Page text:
Can Islam Solve Its Jewish Problem?

Jan. 25 2018

On December 8—the Friday following the American recognition of Jerusalem as Israel’s capital—three imams in the U.S. delivered virulently anti-Semitic sermons at their mosques. Ben Cohen comments on the Islamic texts cited in these sermons, the reactions to complaints about the sermons’ contents, and what hope there is for change in Muslim attitudes toward Jews:

On the one hand, . . . Islam regards the Jews as “enemies” of Muhammad’s prophecy; on the other, Islam realizes only too well that, without the existence of the Jews and their practices to begin with, there would have been no subsequent prophetic tradition and faith to follow. . . .

[Take, for instance,] the sermon delivered at the Islamic Center of Jersey City by Sheikh Aymen Elkasaby, who told those gathered for prayers that the al-Aqsa mosque in Jerusalem was “under the feet of the apes and pigs”—a commonly expressed derogatory term for Jews, that is based upon a sura (chapter) in the Quran which claims that in his anger toward the Jews, God “made some as apes and swine.” . . .

In the aftermath of all three sermons, . . . I came across some reassuring signs that in America, [it’s possible to] deal with these issues with an honesty that is absent in much of Europe and certainly in the Middle East. . . . In the case of [the preacher who gave an anti-Semitic sermon at a Houston mosque], the Islamic Society of Greater Houston condemned him for making “inflammatory remarks about our Jewish community in a deeply disturbing tone.” . . .

In each of these cases, I spoke to Muslim leaders who expressed some degree of remorse or condemnation, and did not deny—as would often be the case in Europe—that such rhetoric is . . . an actual threat to the Jews living here, and therefore a potential threat to most precious norms and conventions of the nation at large. . . .

Nobody can pretend that these anti-Jewish texts, beliefs and traditions do not exist. But the experience of Jews with the Catholic Church during the last half-century—in which fundamental doctrines about the demonic nature of the Jews dating to the time of St. Paul have been dispensed with—suggests that there is very little in this world that is immovable.

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More about: American Muslims, Anti-Semitism, Islam, Muslim-Jewish relations, Religion & Holidays

The Proper Jewish Response to the Pittsburgh Massacre

Nov. 21 2018

In the Jewish tradition, it is commonplace to add the words zikhronam li-vrakhah (may their memory be for a blessing) after the names of the departed, but when speaking of those who have been murdered because they were Jews, a different phrase is used: Hashem yikom damam—may God avenge their blood. Meir Soloveichik explains:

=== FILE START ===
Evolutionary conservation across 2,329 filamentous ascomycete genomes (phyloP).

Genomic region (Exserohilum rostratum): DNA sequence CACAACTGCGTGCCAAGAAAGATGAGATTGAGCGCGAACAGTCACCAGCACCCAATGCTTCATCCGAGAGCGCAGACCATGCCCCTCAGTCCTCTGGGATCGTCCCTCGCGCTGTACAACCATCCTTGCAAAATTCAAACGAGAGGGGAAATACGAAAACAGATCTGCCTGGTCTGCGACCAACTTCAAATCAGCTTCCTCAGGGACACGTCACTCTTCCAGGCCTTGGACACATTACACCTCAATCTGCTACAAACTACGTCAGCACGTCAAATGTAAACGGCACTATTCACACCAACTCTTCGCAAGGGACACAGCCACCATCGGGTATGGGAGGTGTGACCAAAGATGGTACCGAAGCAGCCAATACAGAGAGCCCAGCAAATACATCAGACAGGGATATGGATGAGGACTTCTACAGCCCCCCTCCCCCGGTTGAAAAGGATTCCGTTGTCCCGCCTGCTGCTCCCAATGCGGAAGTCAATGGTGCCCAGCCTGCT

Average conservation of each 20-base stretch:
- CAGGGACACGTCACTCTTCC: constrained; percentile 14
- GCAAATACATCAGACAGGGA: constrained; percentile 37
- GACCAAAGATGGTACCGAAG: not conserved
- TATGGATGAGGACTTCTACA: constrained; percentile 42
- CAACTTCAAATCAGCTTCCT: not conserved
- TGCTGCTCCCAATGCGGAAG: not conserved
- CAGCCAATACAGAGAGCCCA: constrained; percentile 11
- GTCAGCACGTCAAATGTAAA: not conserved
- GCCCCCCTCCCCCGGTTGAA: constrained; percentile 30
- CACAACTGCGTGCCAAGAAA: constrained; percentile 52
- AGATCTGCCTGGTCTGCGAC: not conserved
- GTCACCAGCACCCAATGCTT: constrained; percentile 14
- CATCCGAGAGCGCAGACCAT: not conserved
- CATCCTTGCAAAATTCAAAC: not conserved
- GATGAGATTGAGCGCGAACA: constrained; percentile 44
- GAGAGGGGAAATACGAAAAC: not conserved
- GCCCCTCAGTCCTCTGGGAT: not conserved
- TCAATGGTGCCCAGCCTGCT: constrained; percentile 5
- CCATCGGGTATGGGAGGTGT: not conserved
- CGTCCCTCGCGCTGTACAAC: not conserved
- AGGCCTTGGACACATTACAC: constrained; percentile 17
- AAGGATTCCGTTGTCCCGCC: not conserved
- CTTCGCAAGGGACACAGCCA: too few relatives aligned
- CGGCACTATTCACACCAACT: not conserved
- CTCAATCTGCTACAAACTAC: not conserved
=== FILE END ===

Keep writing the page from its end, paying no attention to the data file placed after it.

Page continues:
The saying reflects the fact that when it comes to mass murderers, Jews do not believe that we must love the sinner while hating the sin; in the face of egregious evil, we will not say the words ascribed to Jesus on the cross: “Father, forgive them, for they know not what they do.” We believe that a man who shoots up a synagogue knows well what he does; that a murderer who sheds the blood of helpless elderly men and women knows exactly what he does; that one who brings death to those engaged in celebrating new life knows precisely what he does. To forgive in this context is to absolve; and it is, for Jews, morally unthinkable.

But the mantra for murdered Jews that is Hashem yikom damam bears a deeper message. It is a reminder to us to see the slaughter of eleven Jews in Pennsylvania not only as one terrible, tragic moment in time, but as part of the story of our people, who from the very beginning have had enemies that sought our destruction. There exists an eerie parallel between Amalek, the tribe of desert marauders that assaulted Israel immediately after the Exodus, and the Pittsburgh murderer. The Amalekites are singled out by the Bible from among the enemies of ancient Israel because in their hatred for the chosen people, they attacked the weak, the stragglers, the helpless, those who posed no threat to them in any way.

Similarly, many among the dead in Pittsburgh were elderly or disabled; the murderer smote “all that were enfeebled,” and he “feared not God.” Amalek, for Jewish tradition, embodies evil incarnate in the world; we are commanded to remember Amalek, and the Almighty’s enmity for it, because, as Rabbi Joseph Soloveitchik explained, the biblical appellation refers not only to one tribe but also to our enemies throughout the ages who will follow the original Amalek’s example. To say “May God avenge their blood” is to remind all who hear us that there is a war against Amalek from generation to generation—and we believe that, in this war, God is not neutral.

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More about: Amalek, Anti-Semitism, Judaism, Religion & Holidays